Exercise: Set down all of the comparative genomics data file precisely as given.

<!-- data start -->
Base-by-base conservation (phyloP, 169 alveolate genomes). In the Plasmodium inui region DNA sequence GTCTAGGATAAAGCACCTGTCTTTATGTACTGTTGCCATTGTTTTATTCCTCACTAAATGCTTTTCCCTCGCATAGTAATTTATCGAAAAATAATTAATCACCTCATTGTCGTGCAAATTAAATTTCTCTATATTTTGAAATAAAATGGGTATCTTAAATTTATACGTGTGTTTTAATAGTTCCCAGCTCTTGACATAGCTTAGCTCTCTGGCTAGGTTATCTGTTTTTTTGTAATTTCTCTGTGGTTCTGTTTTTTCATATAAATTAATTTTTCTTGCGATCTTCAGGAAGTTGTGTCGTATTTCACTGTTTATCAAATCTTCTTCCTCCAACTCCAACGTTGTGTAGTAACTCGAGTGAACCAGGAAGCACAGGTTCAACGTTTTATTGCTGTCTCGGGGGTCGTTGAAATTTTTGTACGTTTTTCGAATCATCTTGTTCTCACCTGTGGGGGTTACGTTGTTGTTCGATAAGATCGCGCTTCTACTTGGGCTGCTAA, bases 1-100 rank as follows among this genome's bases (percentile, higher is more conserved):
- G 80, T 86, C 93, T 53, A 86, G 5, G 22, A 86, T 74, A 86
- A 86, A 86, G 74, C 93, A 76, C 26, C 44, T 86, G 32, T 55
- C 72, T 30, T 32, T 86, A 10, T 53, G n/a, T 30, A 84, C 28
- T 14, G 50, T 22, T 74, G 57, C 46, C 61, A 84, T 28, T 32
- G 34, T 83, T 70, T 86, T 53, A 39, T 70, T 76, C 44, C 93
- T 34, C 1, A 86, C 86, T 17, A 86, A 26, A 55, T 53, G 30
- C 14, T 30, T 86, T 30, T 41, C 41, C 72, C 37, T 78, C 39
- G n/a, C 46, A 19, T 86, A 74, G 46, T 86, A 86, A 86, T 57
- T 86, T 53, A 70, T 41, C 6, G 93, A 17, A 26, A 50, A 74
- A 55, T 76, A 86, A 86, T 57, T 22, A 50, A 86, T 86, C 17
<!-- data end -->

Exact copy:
Base-by-base conservation (phyloP, 169 alveolate genomes). In the Plasmodium inui region DNA sequence GTCTAGGATAAAGCACCTGTCTTTATGTACTGTTGCCATTGTTTTATTCCTCACTAAATGCTTTTCCCTCGCATAGTAATTTATCGAAAAATAATTAATCACCTCATTGTCGTGCAAATTAAATTTCTCTATATTTTGAAATAAAATGGGTATCTTAAATTTATACGTGTGTTTTAATAGTTCCCAGCTCTTGACATAGCTTAGCTCTCTGGCTAGGTTATCTGTTTTTTTGTAATTTCTCTGTGGTTCTGTTTTTTCATATAAATTAATTTTTCTTGCGATCTTCAGGAAGTTGTGTCGTATTTCACTGTTTATCAAATCTTCTTCCTCCAACTCCAACGTTGTGTAGTAACTCGAGTGAACCAGGAAGCACAGGTTCAACGTTTTATTGCTGTCTCGGGGGTCGTTGAAATTTTTGTACGTTTTTCGAATCATCTTGTTCTCACCTGTGGGGGTTACGTTGTTGTTCGATAAGATCGCGCTTCTACTTGGGCTGCTAA, bases 1-100 rank as follows among this genome's bases (percentile, higher is more conserved):
- G 80, T 86, C 93, T 53, A 86, G 5, G 22, A 86, T 74, A 86
- A 86, A 86, G 74, C 93, A 76, C 26, C 44, T 86, G 32, T 55
- C 72, T 30, T 32, T 86, A 10, T 53, G n/a, T 30, A 84, C 28
- T 14, G 50, T 22, T 74, G 57, C 46, C 61, A 84, T 28, T 32
- G 34, T 83, T 70, T 86, T 53, A 39, T 70, T 76, C 44, C 93
- T 34, C 1, A 86, C 86, T 17, A 86, A 26, A 55, T 53, G 30
- C 14, T 30, T 86, T 30, T 41, C 41, C 72, C 37, T 78, C 39
- G n/a, C 46, A 19, T 86, A 74, G 46, T 86, A 86, A 86, T 57
- T 86, T 53, A 70, T 41, C 6, G 93, A 17, A 26, A 50, A 74
- A 55, T 76, A 86, A 86, T 57, T 22, A 50, A 86, T 86, C 17